Oil Prices Slip as Concerns over Hurricane Damage Ease

FILE PHOTO: Isla Oil Refinery PDVSA terminal in Willemstad on the island of Curacao, February 22, 2019. REUTERS/Henry Romero/File Photo
FILE PHOTO: Isla Oil Refinery PDVSA terminal in Willemstad on the island of Curacao, February 22, 2019. REUTERS/Henry Romero/File Photo
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Oil Prices Slip as Concerns over Hurricane Damage Ease

FILE PHOTO: Isla Oil Refinery PDVSA terminal in Willemstad on the island of Curacao, February 22, 2019. REUTERS/Henry Romero/File Photo
FILE PHOTO: Isla Oil Refinery PDVSA terminal in Willemstad on the island of Curacao, February 22, 2019. REUTERS/Henry Romero/File Photo

Oil prices slipped on Tuesday after a hurricane that hit a key US oil-producing hub in Texas caused less damage than markets had expected, easing concerns over supply disruption.
Brent futures fell 49 cents or 0.6% to $85.26 a barrel by 0852 GMT, while US West Texas Intermediate (WTI) crude slipped 54 cents or 0.7% to $81.79, Reuters said.
Although oil refining activity slowed and some production sites were evacuated, major refineries along the US Gulf Coast appeared to see minimal impact from Hurricane Beryl, which weakened into a tropical storm after hitting the Texas coast.
"Early indications suggest that most energy infrastructure has come through unscathed," ING analysts Warren Patterson and Ewa Manthey wrote in a client note, adding that price action in crude oil and refined fuel markets reflect little concern on supply disruption from the hurricane.
That eased market worries about the risk of supply disruption in Texas, where 40% of US crude oil is produced.
Major oil-shipping ports around Corpus Christi, Galveston and Houston had been shut ahead of the storm. The Corpus Christi Ship Channel reopened on Monday and the Port of Houston was projected to resume operations on Tuesday afternoon.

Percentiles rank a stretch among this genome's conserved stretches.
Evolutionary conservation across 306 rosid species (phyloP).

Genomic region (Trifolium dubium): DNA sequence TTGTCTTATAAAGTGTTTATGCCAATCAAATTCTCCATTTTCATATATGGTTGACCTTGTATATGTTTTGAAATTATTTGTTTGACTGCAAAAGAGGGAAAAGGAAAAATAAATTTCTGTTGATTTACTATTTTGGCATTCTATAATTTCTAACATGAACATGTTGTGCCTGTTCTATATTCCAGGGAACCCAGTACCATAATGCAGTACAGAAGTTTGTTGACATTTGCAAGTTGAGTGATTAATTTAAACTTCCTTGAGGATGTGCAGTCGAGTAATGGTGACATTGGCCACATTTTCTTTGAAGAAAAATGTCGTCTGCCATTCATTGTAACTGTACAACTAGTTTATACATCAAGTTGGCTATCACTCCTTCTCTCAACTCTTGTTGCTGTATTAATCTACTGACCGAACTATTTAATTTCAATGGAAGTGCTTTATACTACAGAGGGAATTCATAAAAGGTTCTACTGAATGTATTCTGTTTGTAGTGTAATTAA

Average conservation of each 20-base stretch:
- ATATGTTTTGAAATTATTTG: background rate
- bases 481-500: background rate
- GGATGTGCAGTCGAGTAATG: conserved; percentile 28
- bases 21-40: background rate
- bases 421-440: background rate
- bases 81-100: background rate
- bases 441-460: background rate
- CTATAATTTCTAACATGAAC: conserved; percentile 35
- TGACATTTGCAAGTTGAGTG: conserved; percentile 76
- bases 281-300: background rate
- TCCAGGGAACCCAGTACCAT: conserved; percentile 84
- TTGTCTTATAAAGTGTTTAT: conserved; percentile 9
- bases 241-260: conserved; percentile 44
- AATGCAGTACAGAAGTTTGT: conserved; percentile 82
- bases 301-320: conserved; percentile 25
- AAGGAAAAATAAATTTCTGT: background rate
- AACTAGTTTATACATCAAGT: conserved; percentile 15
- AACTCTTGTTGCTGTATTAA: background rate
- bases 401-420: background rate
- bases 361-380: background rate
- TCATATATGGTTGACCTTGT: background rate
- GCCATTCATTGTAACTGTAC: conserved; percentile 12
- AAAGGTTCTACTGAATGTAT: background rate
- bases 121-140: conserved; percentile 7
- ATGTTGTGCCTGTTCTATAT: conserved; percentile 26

Several key refiners such as Marathon Petroleum were also preparing to restart their refining units.
Market participants are also keeping an eye on the situation in the Middle East for more trading cues. Oil prices settled down 1% on Monday amid hopes a possible ceasefire deal in Gaza could reduce worries about global crude supply disruption.
Senior US officials were in Egypt for talks on Monday, but gaps remained between the two sides, the White House said, and Hamas said a new Israeli push into Gaza threatened the potential agreement.
"Crude futures were inching lower early Tuesday after a second consecutive session of losses suggested an overdue pullback from (a) nine-week high," said Vandana Hari, founder of oil market analysis provider Vanda Insights.
Markets were also waiting for the release of key US inflation data, with Federal Reserve Chair Powell set to appear before Congress on Tuesday and Wednesday, as investors wagered a slew of soft labor market data has greatly increased the chance of an interest rate cut in September to about 80%.



Russia Hikes Import Tariffs for Consumer Goods from 'Unfriendly Countries'

A Russian national tricolor flag flutters on a tourist boat as another boat passes by along the Moskva river in central Moscow on July 18, 2024. (Photo by Natalia KOLESNIKOVA / AFP)
A Russian national tricolor flag flutters on a tourist boat as another boat passes by along the Moskva river in central Moscow on July 18, 2024. (Photo by Natalia KOLESNIKOVA / AFP)
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Russia Hikes Import Tariffs for Consumer Goods from 'Unfriendly Countries'

A Russian national tricolor flag flutters on a tourist boat as another boat passes by along the Moskva river in central Moscow on July 18, 2024. (Photo by Natalia KOLESNIKOVA / AFP)
A Russian national tricolor flag flutters on a tourist boat as another boat passes by along the Moskva river in central Moscow on July 18, 2024. (Photo by Natalia KOLESNIKOVA / AFP)

Russia increased imports tariffs for consumer goods, including candies, biscuits and shampoo, produced in countries that support sanctions against Moscow, according to a government order published late on Friday.

Russian imports from nations that imposed sanctions against Moscow over its military conflict with Ukraine slumped in 2022.

Some Western producers stopped selling to Russia, but Moscow has found roundabout ways to keep goods coming, including a grey imports scheme, and plenty of foreign goods remain on store shelves.

According to the order, the tariffs for perfume, cosmetics and shampoo from Poland, for example, will amount to 35% of the customs value. Duties for wallpapers from Lithuania, Latvia and Estonia will rise to 50%.

The new tariffs will be in place until and including Dec. 31 2024 and take effect seven days after publication.